Monday, January 04, 2021

Things read and seen this year, #1

Let's see if I can actually keep up with these this year. 


1. The Hitman's Bodyguard (USA, dir. Patrick Hughes, scr. Tom O'Connor, starring Ryan Reynolds and Samuel L. Jackson, Millennium Media, 2017).

Aka Nick Fury vs. Deadpool. Very violent, but, after the first ten minutes when it tries to hoodwink you into thinking that it's much darker and more serious, also pretty funny, with good banter between Reynolds and Jackson. Gary Oldman is Gary Oldman, as a Belarusian dictator who is totally implausibe, as there is no way Belarus would be ruled by a dictator who lacked the support of his people. The movie utterly wastes Salma Hayek, but hopefully that will be made up for in the sequel, The Hitman's Wife's Bodyguard. Total nonsense, of course, but would definitely watch again. Indeed, this was a rewatch.

2. Dragon Blade (China, dir. & scr. Daniel Lee, starring Jackie Chan, John Cusack, and Adrien Brody, H. Brothers, 2015)

A rewatch for #ClassicsTwitterMovie. I still love this movie, silly though it is in places, and overcomplicated in others. My original thoughts can be read here, and you can read my Twitter thread here.


1. Wonder Woman: The Hiketeia. Deluxe Edition, by Greg Rucka and J.G. Jones (DC, 2020)

Originally published 2002. Read for #ClassicsTwitterComics. You'll have to go to that hashtag, from Friday, to see what I think. But there's a Slings & Arrows review here.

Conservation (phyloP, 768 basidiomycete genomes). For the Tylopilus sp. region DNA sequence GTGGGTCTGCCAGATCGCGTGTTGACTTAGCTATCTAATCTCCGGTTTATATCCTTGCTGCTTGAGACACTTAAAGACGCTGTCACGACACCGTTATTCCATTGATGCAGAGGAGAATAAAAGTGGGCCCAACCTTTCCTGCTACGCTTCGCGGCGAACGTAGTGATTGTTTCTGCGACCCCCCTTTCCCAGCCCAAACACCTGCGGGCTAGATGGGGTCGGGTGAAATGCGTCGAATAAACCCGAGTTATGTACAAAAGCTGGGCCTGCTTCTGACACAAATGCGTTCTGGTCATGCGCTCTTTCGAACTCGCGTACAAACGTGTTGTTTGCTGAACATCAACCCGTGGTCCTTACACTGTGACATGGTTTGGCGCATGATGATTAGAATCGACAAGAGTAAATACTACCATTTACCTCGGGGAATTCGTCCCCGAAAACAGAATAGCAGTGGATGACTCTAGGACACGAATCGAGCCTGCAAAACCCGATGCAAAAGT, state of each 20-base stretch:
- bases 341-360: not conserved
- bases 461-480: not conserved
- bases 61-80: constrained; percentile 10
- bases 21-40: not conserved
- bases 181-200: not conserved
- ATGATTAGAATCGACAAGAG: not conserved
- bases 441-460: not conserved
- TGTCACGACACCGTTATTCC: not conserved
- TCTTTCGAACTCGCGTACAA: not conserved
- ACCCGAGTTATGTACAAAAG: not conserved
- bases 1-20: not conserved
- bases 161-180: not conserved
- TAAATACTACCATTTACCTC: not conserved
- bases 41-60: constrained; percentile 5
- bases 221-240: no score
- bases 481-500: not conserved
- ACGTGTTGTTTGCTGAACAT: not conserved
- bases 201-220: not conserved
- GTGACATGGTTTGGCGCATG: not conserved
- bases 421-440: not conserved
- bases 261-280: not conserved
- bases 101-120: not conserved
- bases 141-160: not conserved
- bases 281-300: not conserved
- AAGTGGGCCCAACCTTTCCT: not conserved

Plays on screen

1. The Wolves of Willoughby Chase, Greenwich Theatre, adapted by Russ Tunney, directed by James Hadrell, 2021

Theatre plays broadcast direct to people's homes has been a thing this past year, and clearly will continue to be a thing over the next few months, until it becomes realistic to have live theatre again. This would have been Greenwich Theatre's Christmas play. 

I confess to not knowing the novel. The plot is very much the sort of thing that would have made for an excellent BBC Children's series in the 1970s, preferably with Patrick Troughton. However, this adaptation didn't work for me.  There are jokes about only having five people to play all the parts, and so having to double up on roles and wait while members of the cast depart to go on as someone else. But these jokes only appear towards the end of the play, and so throw a giant spanner into the works of the audience's suspension of disbelief. And the pacing seems very odd—the early parts of the story are done relatively languidly, with the result that the last half hour is full of an awful lot of plot resolution, much of which is told rather than shown. I don't know whether those are problems with the adaptation, or just with this version of it.